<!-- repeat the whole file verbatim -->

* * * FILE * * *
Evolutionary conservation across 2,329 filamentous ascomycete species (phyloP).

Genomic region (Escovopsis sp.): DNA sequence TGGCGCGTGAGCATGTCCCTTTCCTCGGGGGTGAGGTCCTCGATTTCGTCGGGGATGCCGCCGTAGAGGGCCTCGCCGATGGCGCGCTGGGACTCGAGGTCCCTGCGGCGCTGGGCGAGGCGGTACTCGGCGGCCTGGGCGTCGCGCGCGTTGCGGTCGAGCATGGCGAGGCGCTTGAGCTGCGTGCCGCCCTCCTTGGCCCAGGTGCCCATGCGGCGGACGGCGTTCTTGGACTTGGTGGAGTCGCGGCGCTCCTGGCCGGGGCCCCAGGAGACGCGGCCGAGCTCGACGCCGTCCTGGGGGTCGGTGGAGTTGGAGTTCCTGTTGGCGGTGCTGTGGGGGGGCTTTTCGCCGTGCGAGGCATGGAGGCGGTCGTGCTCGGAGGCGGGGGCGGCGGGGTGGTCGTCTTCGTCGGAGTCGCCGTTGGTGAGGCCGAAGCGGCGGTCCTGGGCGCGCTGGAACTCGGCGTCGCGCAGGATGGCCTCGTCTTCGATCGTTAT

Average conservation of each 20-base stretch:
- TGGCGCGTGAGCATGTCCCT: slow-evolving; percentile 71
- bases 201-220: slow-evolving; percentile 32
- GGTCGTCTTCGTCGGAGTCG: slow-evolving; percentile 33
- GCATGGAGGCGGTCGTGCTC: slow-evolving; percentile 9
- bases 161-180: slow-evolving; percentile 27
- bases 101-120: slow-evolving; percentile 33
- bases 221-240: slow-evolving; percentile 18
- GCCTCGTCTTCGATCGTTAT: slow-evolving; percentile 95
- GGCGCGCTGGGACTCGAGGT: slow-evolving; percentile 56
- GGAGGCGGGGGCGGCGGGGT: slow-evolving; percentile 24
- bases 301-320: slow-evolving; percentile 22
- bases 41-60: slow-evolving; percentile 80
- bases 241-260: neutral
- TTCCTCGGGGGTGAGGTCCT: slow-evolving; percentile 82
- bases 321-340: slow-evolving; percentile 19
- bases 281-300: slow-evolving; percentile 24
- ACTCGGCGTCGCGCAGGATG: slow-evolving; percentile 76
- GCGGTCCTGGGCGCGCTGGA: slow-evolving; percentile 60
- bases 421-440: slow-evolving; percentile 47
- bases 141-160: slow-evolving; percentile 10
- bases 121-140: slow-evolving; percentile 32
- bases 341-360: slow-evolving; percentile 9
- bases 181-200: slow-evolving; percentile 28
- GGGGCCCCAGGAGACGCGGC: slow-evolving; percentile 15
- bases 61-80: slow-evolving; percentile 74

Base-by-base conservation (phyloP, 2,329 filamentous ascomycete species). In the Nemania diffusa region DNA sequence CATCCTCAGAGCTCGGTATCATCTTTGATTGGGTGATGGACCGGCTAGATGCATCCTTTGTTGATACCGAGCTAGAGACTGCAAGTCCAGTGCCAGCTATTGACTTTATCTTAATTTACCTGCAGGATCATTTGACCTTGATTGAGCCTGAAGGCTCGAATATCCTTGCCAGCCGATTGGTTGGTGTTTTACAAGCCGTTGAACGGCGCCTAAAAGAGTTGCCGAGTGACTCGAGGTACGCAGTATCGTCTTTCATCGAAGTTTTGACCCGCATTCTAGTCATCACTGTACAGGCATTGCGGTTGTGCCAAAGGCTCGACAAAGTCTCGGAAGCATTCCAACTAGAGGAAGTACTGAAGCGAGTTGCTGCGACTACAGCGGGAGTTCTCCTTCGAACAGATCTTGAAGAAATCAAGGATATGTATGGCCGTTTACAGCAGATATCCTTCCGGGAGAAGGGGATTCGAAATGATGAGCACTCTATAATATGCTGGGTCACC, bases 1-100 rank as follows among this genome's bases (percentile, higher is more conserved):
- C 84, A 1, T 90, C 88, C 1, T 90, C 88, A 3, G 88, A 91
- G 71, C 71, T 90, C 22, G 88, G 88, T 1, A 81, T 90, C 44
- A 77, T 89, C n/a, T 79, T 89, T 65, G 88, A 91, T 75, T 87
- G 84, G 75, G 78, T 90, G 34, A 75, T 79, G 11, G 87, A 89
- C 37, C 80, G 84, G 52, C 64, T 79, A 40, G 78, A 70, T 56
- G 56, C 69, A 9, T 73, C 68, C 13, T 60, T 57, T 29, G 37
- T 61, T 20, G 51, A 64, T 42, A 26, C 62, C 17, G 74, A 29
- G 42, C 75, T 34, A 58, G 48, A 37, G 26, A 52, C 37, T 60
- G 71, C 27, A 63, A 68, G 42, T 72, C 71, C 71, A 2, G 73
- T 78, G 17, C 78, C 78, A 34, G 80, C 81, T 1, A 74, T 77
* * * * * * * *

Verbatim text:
Evolutionary conservation across 2,329 filamentous ascomycete species (phyloP).

Genomic region (Escovopsis sp.): DNA sequence TGGCGCGTGAGCATGTCCCTTTCCTCGGGGGTGAGGTCCTCGATTTCGTCGGGGATGCCGCCGTAGAGGGCCTCGCCGATGGCGCGCTGGGACTCGAGGTCCCTGCGGCGCTGGGCGAGGCGGTACTCGGCGGCCTGGGCGTCGCGCGCGTTGCGGTCGAGCATGGCGAGGCGCTTGAGCTGCGTGCCGCCCTCCTTGGCCCAGGTGCCCATGCGGCGGACGGCGTTCTTGGACTTGGTGGAGTCGCGGCGCTCCTGGCCGGGGCCCCAGGAGACGCGGCCGAGCTCGACGCCGTCCTGGGGGTCGGTGGAGTTGGAGTTCCTGTTGGCGGTGCTGTGGGGGGGCTTTTCGCCGTGCGAGGCATGGAGGCGGTCGTGCTCGGAGGCGGGGGCGGCGGGGTGGTCGTCTTCGTCGGAGTCGCCGTTGGTGAGGCCGAAGCGGCGGTCCTGGGCGCGCTGGAACTCGGCGTCGCGCAGGATGGCCTCGTCTTCGATCGTTAT

Average conservation of each 20-base stretch:
- TGGCGCGTGAGCATGTCCCT: slow-evolving; percentile 71
- bases 201-220: slow-evolving; percentile 32
- GGTCGTCTTCGTCGGAGTCG: slow-evolving; percentile 33
- GCATGGAGGCGGTCGTGCTC: slow-evolving; percentile 9
- bases 161-180: slow-evolving; percentile 27
- bases 101-120: slow-evolving; percentile 33
- bases 221-240: slow-evolving; percentile 18
- GCCTCGTCTTCGATCGTTAT: slow-evolving; percentile 95
- GGCGCGCTGGGACTCGAGGT: slow-evolving; percentile 56
- GGAGGCGGGGGCGGCGGGGT: slow-evolving; percentile 24
- bases 301-320: slow-evolving; percentile 22
- bases 41-60: slow-evolving; percentile 80
- bases 241-260: neutral
- TTCCTCGGGGGTGAGGTCCT: slow-evolving; percentile 82
- bases 321-340: slow-evolving; percentile 19
- bases 281-300: slow-evolving; percentile 24
- ACTCGGCGTCGCGCAGGATG: slow-evolving; percentile 76
- GCGGTCCTGGGCGCGCTGGA: slow-evolving; percentile 60
- bases 421-440: slow-evolving; percentile 47
- bases 141-160: slow-evolving; percentile 10
- bases 121-140: slow-evolving; percentile 32
- bases 341-360: slow-evolving; percentile 9
- bases 181-200: slow-evolving; percentile 28
- GGGGCCCCAGGAGACGCGGC: slow-evolving; percentile 15
- bases 61-80: slow-evolving; percentile 74

Base-by-base conservation (phyloP, 2,329 filamentous ascomycete species). In the Nemania diffusa region DNA sequence CATCCTCAGAGCTCGGTATCATCTTTGATTGGGTGATGGACCGGCTAGATGCATCCTTTGTTGATACCGAGCTAGAGACTGCAAGTCCAGTGCCAGCTATTGACTTTATCTTAATTTACCTGCAGGATCATTTGACCTTGATTGAGCCTGAAGGCTCGAATATCCTTGCCAGCCGATTGGTTGGTGTTTTACAAGCCGTTGAACGGCGCCTAAAAGAGTTGCCGAGTGACTCGAGGTACGCAGTATCGTCTTTCATCGAAGTTTTGACCCGCATTCTAGTCATCACTGTACAGGCATTGCGGTTGTGCCAAAGGCTCGACAAAGTCTCGGAAGCATTCCAACTAGAGGAAGTACTGAAGCGAGTTGCTGCGACTACAGCGGGAGTTCTCCTTCGAACAGATCTTGAAGAAATCAAGGATATGTATGGCCGTTTACAGCAGATATCCTTCCGGGAGAAGGGGATTCGAAATGATGAGCACTCTATAATATGCTGGGTCACC, bases 1-100 rank as follows among this genome's bases (percentile, higher is more conserved):
- C 84, A 1, T 90, C 88, C 1, T 90, C 88, A 3, G 88, A 91
- G 71, C 71, T 90, C 22, G 88, G 88, T 1, A 81, T 90, C 44
- A 77, T 89, C n/a, T 79, T 89, T 65, G 88, A 91, T 75, T 87
- G 84, G 75, G 78, T 90, G 34, A 75, T 79, G 11, G 87, A 89
- C 37, C 80, G 84, G 52, C 64, T 79, A 40, G 78, A 70, T 56
- G 56, C 69, A 9, T 73, C 68, C 13, T 60, T 57, T 29, G 37
- T 61, T 20, G 51, A 64, T 42, A 26, C 62, C 17, G 74, A 29
- G 42, C 75, T 34, A 58, G 48, A 37, G 26, A 52, C 37, T 60
- G 71, C 27, A 63, A 68, G 42, T 72, C 71, C 71, A 2, G 73
- T 78, G 17, C 78, C 78, A 34, G 80, C 81, T 1, A 74, T 77